Main Article Content
The final year dissertation is seen across many degrees as a capstone achievement. It is set apart from other assessments in terms of its magnitude, its requirement for originality, and the autonomy that students must show in completing it. It is also unique in that it is traditionally carried out within the context of a one-to-one supervisory relationship. However, dissertation modules are prey to a number of problems. First, the person carrying out the research may have difficulty in framing a quality, or even a feasible, research question. Second, where dissertations are based on original empirical work, ethical concerns are particularly crucial, but the ability of the student-researcher to appropriately engage with those concerns is substantially less than that of a mature researcher. Third, support comes from a single source, but the supervisory relationship may be poor, or perceived as poor relative to the supervision experienced by peers. This case study describes a suite of changes that were made to one dissertation module to ameliorate these potential problems. Specifically, supervisors create project frameworks that students work within and the responsibility for getting ethical clearance for these is a supervisor’s responsibility. In addition, a substantial programme of specialised support sessions was created to supplement supervision. We argue that these changes did not significantly undermine the autonomy and originality requirements of the module, and present evidence that suggests they had a substantial positive impact on students’ learning experience and academic achievement. Ideas for further ways in which the dissertation module could be improved are discussed.
This work is licensed under a Creative Commons Attribution-NonCommercial-ShareAlike 4.0 International License.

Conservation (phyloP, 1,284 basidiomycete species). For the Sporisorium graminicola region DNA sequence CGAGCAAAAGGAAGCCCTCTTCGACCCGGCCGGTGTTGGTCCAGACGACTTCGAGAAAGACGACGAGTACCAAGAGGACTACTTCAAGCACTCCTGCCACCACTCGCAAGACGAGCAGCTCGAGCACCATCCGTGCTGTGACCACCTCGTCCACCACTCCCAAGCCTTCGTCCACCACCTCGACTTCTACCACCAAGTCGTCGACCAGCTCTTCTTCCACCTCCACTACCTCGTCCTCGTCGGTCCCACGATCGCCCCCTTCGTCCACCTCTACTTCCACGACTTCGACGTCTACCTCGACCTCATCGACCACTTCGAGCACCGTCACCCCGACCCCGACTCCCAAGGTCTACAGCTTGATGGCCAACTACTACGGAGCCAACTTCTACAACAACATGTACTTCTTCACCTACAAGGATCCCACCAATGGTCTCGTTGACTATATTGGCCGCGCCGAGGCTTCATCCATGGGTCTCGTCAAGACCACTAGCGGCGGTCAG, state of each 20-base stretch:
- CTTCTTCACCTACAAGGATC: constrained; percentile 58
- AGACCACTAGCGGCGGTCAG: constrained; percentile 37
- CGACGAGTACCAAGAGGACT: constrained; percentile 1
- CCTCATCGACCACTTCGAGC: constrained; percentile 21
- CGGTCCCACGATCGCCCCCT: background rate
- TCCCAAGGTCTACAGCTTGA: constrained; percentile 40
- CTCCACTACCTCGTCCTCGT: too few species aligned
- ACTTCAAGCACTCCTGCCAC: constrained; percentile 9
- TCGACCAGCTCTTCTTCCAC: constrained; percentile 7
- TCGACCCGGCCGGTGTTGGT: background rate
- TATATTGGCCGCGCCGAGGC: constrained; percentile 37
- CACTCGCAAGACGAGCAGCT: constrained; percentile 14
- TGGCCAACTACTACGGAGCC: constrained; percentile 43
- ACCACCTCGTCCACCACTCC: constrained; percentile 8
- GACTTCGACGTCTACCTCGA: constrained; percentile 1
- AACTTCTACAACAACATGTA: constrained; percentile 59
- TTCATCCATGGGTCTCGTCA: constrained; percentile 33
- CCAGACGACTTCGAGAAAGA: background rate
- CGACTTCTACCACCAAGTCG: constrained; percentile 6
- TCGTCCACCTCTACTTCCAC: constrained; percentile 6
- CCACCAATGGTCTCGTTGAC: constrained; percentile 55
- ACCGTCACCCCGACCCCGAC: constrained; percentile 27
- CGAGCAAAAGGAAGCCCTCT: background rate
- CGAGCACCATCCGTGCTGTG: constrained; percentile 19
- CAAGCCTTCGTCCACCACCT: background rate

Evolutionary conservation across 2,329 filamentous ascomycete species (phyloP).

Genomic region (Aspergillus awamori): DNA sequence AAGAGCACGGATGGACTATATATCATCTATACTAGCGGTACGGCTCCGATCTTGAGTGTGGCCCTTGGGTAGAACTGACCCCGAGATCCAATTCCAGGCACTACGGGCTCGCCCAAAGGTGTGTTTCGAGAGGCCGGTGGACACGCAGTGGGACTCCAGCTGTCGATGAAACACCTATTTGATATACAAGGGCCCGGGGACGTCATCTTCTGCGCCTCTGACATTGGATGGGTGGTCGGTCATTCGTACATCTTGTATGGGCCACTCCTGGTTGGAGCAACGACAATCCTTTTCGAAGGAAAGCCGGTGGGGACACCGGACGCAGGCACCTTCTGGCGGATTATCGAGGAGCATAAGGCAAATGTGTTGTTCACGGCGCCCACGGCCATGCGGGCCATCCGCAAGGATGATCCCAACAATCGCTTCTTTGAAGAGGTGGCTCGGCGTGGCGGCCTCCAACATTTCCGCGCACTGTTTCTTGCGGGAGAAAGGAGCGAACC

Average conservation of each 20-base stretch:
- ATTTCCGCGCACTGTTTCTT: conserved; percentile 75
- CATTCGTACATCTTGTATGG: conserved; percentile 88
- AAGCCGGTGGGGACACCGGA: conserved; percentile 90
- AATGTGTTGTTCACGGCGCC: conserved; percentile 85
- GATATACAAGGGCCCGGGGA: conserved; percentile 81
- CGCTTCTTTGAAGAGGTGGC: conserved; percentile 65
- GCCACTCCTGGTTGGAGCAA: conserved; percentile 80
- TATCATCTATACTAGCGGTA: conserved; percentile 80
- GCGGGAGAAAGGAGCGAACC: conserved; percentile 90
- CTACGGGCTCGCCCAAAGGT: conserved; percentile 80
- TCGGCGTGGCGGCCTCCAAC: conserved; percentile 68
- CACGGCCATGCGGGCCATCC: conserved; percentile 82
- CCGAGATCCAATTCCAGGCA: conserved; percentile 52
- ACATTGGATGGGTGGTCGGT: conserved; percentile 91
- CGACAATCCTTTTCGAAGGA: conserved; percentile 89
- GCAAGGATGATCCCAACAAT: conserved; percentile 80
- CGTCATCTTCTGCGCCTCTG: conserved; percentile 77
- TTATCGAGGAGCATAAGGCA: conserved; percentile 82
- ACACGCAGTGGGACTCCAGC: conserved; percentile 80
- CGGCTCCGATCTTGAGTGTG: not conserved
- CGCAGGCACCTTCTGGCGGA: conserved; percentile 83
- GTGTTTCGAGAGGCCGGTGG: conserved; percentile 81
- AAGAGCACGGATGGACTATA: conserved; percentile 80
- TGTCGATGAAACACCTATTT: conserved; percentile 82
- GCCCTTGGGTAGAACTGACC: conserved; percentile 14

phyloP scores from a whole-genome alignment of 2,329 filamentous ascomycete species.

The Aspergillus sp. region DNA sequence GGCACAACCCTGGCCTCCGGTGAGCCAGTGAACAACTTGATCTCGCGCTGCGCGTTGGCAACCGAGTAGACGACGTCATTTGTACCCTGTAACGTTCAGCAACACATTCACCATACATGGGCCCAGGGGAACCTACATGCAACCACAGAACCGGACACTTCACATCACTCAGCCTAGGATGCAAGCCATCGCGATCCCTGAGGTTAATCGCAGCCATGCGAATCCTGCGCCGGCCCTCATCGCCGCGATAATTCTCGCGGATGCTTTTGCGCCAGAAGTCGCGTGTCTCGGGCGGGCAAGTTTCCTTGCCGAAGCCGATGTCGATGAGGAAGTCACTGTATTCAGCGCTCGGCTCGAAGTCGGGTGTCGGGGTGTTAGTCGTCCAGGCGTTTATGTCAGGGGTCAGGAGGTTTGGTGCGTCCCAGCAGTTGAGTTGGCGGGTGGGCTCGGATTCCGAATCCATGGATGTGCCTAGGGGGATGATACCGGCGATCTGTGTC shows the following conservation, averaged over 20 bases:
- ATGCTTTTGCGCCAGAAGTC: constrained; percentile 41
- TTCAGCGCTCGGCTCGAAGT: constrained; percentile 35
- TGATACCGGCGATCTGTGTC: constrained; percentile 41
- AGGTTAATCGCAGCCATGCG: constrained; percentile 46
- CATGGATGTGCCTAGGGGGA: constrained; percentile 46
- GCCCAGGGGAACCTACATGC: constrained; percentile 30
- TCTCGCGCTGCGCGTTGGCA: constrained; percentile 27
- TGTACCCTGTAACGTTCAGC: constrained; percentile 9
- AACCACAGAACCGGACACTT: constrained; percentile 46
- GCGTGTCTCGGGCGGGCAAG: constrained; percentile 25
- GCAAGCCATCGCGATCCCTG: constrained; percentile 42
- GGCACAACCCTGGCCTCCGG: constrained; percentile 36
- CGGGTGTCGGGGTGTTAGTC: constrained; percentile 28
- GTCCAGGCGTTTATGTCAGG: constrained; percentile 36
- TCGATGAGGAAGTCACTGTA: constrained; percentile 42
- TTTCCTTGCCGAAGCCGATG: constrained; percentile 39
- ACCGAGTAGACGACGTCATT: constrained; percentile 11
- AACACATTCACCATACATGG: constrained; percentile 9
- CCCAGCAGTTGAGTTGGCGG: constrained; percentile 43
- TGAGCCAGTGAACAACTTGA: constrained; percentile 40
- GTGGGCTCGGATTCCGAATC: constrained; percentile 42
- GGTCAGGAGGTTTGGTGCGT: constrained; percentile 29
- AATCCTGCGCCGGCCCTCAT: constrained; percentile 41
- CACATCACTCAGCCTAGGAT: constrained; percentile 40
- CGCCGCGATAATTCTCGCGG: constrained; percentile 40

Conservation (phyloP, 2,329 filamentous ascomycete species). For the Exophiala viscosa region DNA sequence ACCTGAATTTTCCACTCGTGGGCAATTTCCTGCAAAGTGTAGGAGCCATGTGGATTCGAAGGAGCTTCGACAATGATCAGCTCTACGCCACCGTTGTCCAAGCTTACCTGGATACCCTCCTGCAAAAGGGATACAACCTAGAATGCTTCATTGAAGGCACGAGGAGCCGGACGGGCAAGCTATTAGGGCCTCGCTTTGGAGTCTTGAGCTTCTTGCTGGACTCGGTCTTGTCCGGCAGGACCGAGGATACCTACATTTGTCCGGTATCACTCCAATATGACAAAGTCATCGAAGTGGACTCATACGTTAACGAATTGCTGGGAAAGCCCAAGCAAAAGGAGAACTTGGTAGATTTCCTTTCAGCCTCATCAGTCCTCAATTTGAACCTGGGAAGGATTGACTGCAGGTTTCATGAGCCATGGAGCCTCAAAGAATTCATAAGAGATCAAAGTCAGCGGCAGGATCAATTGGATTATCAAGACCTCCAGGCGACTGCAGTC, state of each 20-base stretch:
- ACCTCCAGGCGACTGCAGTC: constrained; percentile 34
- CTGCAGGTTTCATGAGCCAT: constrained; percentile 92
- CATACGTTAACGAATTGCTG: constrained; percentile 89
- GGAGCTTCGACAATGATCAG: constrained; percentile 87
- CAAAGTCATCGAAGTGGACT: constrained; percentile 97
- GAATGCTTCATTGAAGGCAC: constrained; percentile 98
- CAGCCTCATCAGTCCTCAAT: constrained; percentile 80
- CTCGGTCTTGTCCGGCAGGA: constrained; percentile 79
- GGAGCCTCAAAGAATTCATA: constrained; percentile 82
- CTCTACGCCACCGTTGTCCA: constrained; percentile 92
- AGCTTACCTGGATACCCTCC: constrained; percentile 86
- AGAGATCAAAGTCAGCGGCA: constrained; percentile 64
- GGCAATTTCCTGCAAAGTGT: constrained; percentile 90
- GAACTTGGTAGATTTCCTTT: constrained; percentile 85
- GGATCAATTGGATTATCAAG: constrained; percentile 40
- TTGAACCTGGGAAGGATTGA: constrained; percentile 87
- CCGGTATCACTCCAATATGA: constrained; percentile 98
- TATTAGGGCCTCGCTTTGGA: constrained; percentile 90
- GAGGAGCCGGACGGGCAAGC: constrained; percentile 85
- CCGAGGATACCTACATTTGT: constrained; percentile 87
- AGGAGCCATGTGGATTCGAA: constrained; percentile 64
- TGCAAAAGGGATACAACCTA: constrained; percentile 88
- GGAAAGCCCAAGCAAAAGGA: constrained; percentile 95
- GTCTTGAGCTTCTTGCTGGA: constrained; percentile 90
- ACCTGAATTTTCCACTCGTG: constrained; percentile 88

Authors who publish with this journal agree to the following terms:
- Authors retain copyright and grant the journal right of first publication with the work simultaneously licensed under a Creative Commons Attribution-NonCommercial-ShareAlike 3.0 Unported License that allows others to share the work with an acknowledgement of the work's authorship and initial publication in this journal.
- Authors are able to enter into separate, additional contractual arrangements for the non-exclusive distribution of the journal's published version of the work (e.g., post it to an institutional repository or publish it in a book), with an acknowledgement of its initial publication in this journal.
- Authors are permitted and encouraged to post their work online (e.g., in institutional repositories or on their website) prior to and during the submission process, as it can lead to productive exchanges, as well as earlier and greater citation of published work (See The Effect of Open Access).
Journal of Perspectives in Applied Academic Practice has made best effort to ensure accuracy of the contents of this journal, however makes no claims to the authenticity and completeness of the articles published. Authors are responsible for ensuring copyright clearance for any images, tables etc which are supplied from an outside source.
This work is licensed under a Creative Commons Attribution-NonCommercial-ShareAlike 3.0 Unported License.